After the prohibition of its sale in Portugal in 1640, culinary use of cubeb decreased dramatically in Europe, and only its medicinal application continued to the 19th century. In the early 20th century, cubeb was regularly shipped from Indonesia to Europe and the United States. The trade gradually diminished to an average of 135 t (133 long tons; 149 short tons) annually, and practically ceased after 1940.[13]

Chemistry edit

Chemical structure of α-cubebene

The dried cubeb berries contain essential oil comprising monoterpenes (sabinene 50%, α-thujene, and carene) and sesquiterpenes (caryophyllene, copaene, α- and β-cubebene, δ-cadinene, germacrene), the oxides 1,4- and 1,8-cineole and the alcohol cubebol.

About 15% of a volatile oil is obtained by distilling cubeb with water. Cubebene, the liquid portion, has the formula[1] C15H24 and comes in two forms, α- and β-. They differ only in the position of the alkene moiety, with the double-bond being endocyclic (part of the five-membered ring) in α-cubebene, as shown, but exocyclic in β-cubebene. It is a pale green viscous liquid with a warm woody, slightly camphoraceous odor.[14] After rectification with water, or on keeping, this deposits rhombic crystals of camphor of cubeb.[1]

Cubebin (C20H20O6)[15] is a crystalline organic compound isolated from cubeb oilcake, and can be chemically synthesized from cubebene. It was discovered by Eugène Soubeiran and Hyacinthe Capitaine in 1839, and irritates the mucus membranes.[1]

Uses edit

History in folk medicine edit

Physicians in the Islamic Golden Age distilled "water of al butm" (turpentine) from a mixture of herbal products, including cubeb.[16]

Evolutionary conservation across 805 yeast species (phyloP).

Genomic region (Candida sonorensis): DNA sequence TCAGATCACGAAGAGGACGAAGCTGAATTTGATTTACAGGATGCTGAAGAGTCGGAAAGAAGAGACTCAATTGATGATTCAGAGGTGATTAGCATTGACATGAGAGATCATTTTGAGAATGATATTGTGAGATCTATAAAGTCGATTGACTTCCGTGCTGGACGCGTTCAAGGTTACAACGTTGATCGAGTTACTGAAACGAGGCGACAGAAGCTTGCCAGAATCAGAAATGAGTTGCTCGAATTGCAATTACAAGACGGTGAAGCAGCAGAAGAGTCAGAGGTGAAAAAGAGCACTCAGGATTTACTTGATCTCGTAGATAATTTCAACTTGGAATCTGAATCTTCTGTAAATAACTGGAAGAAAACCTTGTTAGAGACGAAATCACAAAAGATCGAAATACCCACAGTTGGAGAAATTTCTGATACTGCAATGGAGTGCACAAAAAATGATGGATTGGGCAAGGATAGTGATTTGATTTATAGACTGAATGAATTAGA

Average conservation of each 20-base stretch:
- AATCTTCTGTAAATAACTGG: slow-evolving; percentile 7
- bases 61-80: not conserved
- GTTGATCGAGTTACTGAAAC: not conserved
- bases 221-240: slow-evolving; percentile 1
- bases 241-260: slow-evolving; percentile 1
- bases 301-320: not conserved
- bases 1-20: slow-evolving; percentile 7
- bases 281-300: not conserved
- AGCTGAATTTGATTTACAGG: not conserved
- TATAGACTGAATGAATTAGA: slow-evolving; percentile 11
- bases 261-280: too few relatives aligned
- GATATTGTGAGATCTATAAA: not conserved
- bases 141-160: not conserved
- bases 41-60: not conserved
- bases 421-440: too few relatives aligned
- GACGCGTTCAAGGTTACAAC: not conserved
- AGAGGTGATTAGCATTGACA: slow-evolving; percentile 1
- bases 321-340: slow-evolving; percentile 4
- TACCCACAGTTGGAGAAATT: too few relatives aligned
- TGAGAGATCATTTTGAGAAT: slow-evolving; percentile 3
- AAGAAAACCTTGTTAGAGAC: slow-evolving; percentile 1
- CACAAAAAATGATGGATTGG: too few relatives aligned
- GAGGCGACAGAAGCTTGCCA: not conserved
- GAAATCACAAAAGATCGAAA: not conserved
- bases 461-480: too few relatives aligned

In Victorian and Edwardian England, cubeb was an antiseptic for gonorrhea treatment.[1] William Wyatt Squire wrote in 1908 that cubeb berries "act specifically on the genitourinary mucous membrane. (They are) given in all stages of gonorrhea"[17] and The National Botanic Pharmacopoeia printed in 1921 stated that cubeb was "an excellent remedy for flour albus or whites".[18] A tincture of the compound appeared in the British Pharmacopoeia, and a gum with 1% cubebin, roughly equivalent to 30-60 grains of cubeb fruit, had become standardized as a drug, also called cubeb.[1]

Culinary edit

In Europe, cubeb was one of the valuable spices during the Middle Ages. It was ground as a seasoning for meat or used in sauces.[1] A medieval recipe includes cubeb in making sauce sarcenes, which consists of almond milk and several spices.[19] As an aromatic confectionery, cubeb was often candied and eaten whole.[20] Ocet Kubebowy, a vinegar infused with cubeb, cumin and garlic, was used for meat marinades in Poland during the 14th century (Dembinska 1999, p. 199). Cubeb can be used to enhance the flavor of savory soups.

Cubeb reached Africa by way of the Arabs. In Moroccan cuisine, cubeb is used in savory dishes and in pastries like makrouts, little diamonds of semolina with honey and dates.[10] It also appears occasionally in the list of ingredients for the famed spice mixture Ras el hanout. In Indonesian cuisine, especially in Indonesian gulés (curries), cubeb is frequently used.

Cigarettes and spirits edit

A Victorian advertisement for Dr. Perrin's Medicated Cubeb Cigarettes

Cubeb was frequently used in the form of cigarettes for asthma, chronic pharyngitis, and hay fever.[1] Edgar Rice Burroughs, being fond of smoking cubeb cigarettes, humorously stated that if he had not smoked so many cubebs, there might never have been Tarzan. Marshall's Prepared Cubeb Cigarettes was a popular brand, with enough sales to still be made during World War II.[21]

In 2000, cubeb oil was included in the list of ingredients found in cigarettes, published by the Tobacco Prevention and Control Branch of North Carolina's Department of Health and Human Services.[22]

Bombay Sapphire gin is flavored with botanicals including cubeb and grains of paradise. The brand was launched in 1987, but its maker claims that it is based on a secret recipe dating to 1761. Pertsivka, a dark brown Ukrainian pepper flavoured horilka with a burning taste, is prepared from infusion of cubeb and capsicum peppers.[23]